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Humane Society of Forsyth debuts cat habitat
Puts felines on display in store
Rucker cat 6

NORTH FORSYTH -- Shoppers visiting a local north Forsyth pet supply store can now leave with more than feed. Just be sure to check with the family before bringing home a bag of food — and a cat.

The Humane Society of Forsyth County premiered its new cat habitat at Rucker Horse & Pet’s Keith Bridge Road location on Jan. 17.

Four to six cats can be housed at a time, which is expected to increase the adoption numbers and “ability to showcase” the shelter’s felines, said Mark Schullstrom, president of the Humane Society board of directors.

“I personally have never been to a family-owned pet store or supply store that has one [like this],” Schullstrom said.

The 10-feet-wide by 7-feet-tall enclosure features a glass front display so visitors can see the cats, he said, with an information board detailing each animal.

Caging material on the back affords access in and out, and there is room for storage underneath.

“Each cat has two cubicles in it, where there’s food and water in one, and they can travel to another cubby hole where their litter box is,” Schullstrom said.

He said the family-owned business approached the humane society about the addition. They were already partners, with the business supplying food through donations, but wanted to bring in the habitat even though it meant taking some of their own products out to clear up floor space.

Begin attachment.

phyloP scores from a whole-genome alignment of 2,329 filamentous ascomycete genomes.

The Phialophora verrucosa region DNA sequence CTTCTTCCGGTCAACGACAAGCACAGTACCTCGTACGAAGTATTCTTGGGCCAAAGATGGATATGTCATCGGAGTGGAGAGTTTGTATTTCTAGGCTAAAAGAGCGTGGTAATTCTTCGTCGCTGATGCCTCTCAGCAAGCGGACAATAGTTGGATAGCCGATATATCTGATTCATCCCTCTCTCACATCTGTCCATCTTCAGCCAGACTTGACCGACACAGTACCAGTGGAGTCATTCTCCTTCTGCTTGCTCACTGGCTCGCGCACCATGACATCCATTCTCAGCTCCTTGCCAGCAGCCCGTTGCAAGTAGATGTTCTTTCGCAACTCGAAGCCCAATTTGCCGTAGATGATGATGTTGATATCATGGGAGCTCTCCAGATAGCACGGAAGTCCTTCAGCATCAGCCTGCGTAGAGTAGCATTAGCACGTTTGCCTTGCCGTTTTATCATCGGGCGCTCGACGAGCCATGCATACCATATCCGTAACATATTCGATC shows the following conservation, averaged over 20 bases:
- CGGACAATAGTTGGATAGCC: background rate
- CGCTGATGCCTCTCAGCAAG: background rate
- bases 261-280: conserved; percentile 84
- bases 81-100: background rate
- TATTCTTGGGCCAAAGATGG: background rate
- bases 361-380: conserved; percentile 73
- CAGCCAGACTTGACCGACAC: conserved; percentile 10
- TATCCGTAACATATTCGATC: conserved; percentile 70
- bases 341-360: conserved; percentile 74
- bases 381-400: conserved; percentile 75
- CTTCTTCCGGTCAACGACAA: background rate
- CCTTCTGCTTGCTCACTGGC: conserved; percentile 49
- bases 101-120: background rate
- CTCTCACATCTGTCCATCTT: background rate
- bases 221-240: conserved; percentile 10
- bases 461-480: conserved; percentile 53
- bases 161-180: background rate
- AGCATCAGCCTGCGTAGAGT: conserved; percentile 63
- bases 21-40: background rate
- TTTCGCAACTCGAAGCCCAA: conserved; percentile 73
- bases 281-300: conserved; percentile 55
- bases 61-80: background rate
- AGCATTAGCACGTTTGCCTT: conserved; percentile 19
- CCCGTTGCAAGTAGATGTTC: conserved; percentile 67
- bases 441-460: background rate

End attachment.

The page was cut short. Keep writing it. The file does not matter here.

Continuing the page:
There was just one problem: the habitat, which came all in one piece, was in New Jersey and quite costly.

Schullstrom’s parents ended up donating enough money to buy the enclosure and additional kennels and grooming tubs for the shelter’s dogs, he said.

Someone still had to get to New Jersey and transport the goods down in a 30-foot trailer.

“Usually, they’re not the nicest things, but this one is top of the line,” he said of the habitat. “We’ve looked at them before, and they’ve all been well over $10,000 for a basic one.”

Volunteers plan to visit the store twice a day, switching out the cats twice a week.

“I think it will increase cat adoptions because the store’s hours are longer than the shelter is open,” Schullstrom said.

Rucker Horse & Pet is close enough to the society, the county’s only no-kill animal shelter, that volunteers can meet prospective pet owners to introduce people and animals.

“When [people] go to the shelter, they may feel overwhelmed because there’s so many [cats],” Schullstrom said. “This way, each cat may get a little more attention than they’re used to.”